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Aug 032012
 

By Nick Worth
Citing increased costs of raw materials and a declining market for newsprint, Catalyst Paper announced the permanent closure of the Snowflake recycle paper mill Wednesday.
According to a Catalyst Paper press release, the mill will stop production on Sept. 30.
“The decision to close Snowflake is an extraordinarily difficult one given the exceptional effort that em-ployees, unions and public officials have given to address the unique challenges at this mill,” Catalyst President and CEO Kevin J. Clarke noted in a statement. “We understand and regret the difficult impact within the Snow-flake community and surrounding region created by closure of the mill. I want to acknowledge and thank all who have given us their unwavering support and co-operation. There were no stones left unturned.”
The closure of the mill will affect more than just the mill’s 308 employees, though.
“It’s going to devastate Navajo County,” said County Assessor Cammy Darris.
She noted that the paper mill paid $568,678 in taxes to the county last year. Of that amount, Darris said, $47,268.56 went to Navajo County. The rest of the tax money was distributed as follows:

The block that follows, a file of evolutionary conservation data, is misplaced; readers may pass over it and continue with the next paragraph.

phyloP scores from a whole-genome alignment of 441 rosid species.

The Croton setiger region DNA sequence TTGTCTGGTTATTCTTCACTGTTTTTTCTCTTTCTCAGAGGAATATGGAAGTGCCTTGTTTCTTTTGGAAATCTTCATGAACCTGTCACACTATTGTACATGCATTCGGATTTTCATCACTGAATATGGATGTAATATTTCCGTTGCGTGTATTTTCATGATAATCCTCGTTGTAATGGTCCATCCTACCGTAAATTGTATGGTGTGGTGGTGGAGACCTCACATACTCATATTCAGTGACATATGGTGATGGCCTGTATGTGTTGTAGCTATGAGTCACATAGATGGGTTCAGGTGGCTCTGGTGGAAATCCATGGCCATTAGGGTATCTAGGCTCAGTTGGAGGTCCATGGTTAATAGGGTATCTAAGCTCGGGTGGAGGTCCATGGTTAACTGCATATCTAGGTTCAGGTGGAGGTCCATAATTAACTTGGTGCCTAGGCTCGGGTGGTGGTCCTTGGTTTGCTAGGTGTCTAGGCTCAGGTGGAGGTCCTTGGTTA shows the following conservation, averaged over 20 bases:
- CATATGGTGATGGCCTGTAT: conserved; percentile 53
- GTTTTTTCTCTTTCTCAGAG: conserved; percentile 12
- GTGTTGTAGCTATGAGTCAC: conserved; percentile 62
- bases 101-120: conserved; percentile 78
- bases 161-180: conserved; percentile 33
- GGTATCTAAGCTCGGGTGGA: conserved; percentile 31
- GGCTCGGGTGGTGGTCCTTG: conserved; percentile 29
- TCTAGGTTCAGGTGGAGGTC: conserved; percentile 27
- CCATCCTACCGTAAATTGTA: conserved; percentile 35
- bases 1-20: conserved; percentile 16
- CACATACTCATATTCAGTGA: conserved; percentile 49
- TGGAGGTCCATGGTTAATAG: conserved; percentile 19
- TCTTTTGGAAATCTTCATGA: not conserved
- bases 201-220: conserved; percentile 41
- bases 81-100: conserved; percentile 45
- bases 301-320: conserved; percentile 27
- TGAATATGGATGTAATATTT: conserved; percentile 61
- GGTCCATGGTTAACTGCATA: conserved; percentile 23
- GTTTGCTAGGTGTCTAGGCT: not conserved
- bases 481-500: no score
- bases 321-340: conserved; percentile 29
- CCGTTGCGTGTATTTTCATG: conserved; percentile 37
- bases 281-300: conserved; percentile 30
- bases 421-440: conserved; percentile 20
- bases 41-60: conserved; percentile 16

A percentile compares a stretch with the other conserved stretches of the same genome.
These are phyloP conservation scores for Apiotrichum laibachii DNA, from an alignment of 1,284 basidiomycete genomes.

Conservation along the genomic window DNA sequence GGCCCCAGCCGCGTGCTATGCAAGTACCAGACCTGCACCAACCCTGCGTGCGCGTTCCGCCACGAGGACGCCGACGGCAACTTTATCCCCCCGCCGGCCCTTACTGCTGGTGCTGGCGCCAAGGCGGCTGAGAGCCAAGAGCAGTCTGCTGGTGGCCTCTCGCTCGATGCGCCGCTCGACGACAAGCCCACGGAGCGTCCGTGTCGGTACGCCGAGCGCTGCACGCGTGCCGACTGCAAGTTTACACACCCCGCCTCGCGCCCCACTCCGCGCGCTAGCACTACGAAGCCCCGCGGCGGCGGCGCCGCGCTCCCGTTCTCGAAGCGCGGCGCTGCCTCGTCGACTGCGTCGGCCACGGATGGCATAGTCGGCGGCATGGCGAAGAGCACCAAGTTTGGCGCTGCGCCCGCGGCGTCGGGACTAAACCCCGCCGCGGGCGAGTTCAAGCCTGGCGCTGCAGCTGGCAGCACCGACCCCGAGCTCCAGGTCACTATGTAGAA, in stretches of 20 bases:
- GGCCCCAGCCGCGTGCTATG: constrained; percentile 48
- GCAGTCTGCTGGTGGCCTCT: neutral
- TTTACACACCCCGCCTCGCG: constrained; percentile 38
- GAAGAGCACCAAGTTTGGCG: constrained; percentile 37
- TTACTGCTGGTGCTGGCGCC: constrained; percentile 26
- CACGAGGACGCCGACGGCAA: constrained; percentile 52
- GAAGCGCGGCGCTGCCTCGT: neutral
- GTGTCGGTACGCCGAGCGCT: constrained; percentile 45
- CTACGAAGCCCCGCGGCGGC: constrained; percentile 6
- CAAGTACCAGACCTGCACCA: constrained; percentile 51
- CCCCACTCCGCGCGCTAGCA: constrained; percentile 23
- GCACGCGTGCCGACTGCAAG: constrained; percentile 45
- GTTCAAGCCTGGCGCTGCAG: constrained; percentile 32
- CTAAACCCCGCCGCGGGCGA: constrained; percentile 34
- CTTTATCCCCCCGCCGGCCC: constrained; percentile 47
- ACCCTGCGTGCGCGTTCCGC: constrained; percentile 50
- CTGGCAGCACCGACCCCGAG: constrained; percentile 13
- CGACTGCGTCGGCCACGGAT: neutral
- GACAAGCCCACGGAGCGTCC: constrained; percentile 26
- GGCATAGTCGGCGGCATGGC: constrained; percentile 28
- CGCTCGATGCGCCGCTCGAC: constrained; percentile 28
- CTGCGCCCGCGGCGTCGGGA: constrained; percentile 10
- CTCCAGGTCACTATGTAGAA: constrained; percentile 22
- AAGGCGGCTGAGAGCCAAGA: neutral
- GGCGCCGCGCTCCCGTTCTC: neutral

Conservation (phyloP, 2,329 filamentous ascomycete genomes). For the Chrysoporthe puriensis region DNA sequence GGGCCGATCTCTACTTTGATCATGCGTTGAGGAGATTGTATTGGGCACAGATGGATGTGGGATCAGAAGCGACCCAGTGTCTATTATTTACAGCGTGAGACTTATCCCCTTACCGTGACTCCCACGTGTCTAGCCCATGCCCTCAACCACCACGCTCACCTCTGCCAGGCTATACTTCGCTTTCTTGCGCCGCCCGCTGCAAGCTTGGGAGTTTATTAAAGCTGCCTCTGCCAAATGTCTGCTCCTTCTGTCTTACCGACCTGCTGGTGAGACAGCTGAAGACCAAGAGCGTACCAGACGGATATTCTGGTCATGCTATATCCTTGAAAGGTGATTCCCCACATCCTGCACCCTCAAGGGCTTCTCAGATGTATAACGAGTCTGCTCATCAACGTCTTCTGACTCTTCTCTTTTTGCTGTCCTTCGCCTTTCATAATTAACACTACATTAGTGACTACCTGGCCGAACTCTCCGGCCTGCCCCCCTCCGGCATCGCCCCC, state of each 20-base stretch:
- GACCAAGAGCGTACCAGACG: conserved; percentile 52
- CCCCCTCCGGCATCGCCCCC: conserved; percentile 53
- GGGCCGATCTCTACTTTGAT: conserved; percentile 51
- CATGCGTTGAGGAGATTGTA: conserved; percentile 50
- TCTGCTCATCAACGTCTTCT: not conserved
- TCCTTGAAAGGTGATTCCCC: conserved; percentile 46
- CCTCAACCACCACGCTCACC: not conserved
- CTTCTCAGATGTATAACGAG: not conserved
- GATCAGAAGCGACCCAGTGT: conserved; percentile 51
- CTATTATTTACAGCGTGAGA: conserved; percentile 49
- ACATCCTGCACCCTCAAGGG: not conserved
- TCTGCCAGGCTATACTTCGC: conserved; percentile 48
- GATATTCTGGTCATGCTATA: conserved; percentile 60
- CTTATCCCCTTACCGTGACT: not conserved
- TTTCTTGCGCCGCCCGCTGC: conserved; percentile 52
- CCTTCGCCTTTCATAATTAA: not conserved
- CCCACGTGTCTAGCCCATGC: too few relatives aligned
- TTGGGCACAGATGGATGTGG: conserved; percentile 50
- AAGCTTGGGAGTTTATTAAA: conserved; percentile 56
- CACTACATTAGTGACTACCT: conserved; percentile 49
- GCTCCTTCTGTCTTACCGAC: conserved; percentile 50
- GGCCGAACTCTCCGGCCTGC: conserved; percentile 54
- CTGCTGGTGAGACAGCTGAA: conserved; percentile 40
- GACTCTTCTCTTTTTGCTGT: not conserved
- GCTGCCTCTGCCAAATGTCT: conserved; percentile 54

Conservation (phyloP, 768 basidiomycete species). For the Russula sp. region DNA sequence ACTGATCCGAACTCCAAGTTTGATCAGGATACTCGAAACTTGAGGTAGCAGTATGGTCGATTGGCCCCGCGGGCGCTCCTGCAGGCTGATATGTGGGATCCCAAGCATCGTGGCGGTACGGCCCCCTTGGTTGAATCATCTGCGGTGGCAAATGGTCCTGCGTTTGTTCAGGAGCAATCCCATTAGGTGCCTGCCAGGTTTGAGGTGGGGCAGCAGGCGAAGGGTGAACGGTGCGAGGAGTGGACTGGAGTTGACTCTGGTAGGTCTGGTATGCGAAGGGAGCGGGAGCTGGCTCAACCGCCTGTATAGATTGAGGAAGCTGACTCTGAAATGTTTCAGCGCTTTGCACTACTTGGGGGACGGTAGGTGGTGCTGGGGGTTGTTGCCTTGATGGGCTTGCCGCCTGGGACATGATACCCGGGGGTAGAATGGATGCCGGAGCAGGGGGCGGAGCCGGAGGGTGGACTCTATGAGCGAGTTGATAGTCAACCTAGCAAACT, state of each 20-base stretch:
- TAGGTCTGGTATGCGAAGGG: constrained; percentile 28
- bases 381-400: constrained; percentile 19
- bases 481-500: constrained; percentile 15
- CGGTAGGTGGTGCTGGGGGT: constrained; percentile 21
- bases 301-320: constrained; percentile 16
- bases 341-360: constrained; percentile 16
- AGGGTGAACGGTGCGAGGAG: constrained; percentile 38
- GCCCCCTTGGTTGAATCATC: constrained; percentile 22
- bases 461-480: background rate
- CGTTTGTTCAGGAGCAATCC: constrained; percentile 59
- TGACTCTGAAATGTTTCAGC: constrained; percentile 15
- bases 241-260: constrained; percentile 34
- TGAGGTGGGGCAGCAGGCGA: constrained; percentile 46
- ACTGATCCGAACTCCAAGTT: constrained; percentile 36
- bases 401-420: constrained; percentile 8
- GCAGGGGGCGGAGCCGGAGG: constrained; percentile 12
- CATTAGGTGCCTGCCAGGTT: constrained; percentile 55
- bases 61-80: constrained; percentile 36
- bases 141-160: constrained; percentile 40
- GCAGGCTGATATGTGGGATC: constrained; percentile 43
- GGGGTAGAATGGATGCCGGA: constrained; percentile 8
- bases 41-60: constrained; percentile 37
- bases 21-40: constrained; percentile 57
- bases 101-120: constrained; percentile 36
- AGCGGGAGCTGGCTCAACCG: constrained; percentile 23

* Snowflake School District, $343,024.41;
* Northland Pioneer College $97,846.89;
* School Equalization, $33,642.53;
* Navajo County Health District, $15,506.07;
* Navajo County Flood Control District, $14,843.27;
* Fire District Assistance Fund, $7,899.19;
* Northern Arizona Vocational Institute of Technology, $3,949.58;
* Navajo County Library District, $3,949.58;
* Heber/Overgaard School District, $744.86; and
* Silver Creek Flood District, $3.62.
Darris said the closure would have an additional effect on the county.
“Those 308 people won’t be spending money in Snowflake, Taylor or Show Low, so our sales tax revenues will be going down,” she said.
“We’re very concerned and disheartened over the whole thing,” said Snowflake Mayor Kelly Willis. “It was like a dark cloud came over us. It’s devastating.
“The paper mill was the main economic engine for the community,” Willis said. “Any time you lose your most vital economic engine, it’s like you’re losing your lifeblood. You’re losing a lot of what sustains the com-munity.”
Willis said although it was known that the mill was struggling, the announcement was still surprising.
“The paper mill has been a part of our community for so long,” he said. “You just don’t expect something that big to close down.
“They’ve (Catalyst) tried to keep it going and all the employees tried hard to keep the mill going,” Willis said.
Willis said the ultimate impact of the closure would not be known for some time.
“The trickle-down effect will be tremendous,” he said, noting that he would attempt to get someone from the company to attend the next Snowflake Council meeting to explain the possible impact on the community and on the area.
Taylor Mayor Fay Hatch said he received a phone call at 6 o’clock Monday night informing him of Cata-lyst’s decision. He said he was told the mill would be scrapped.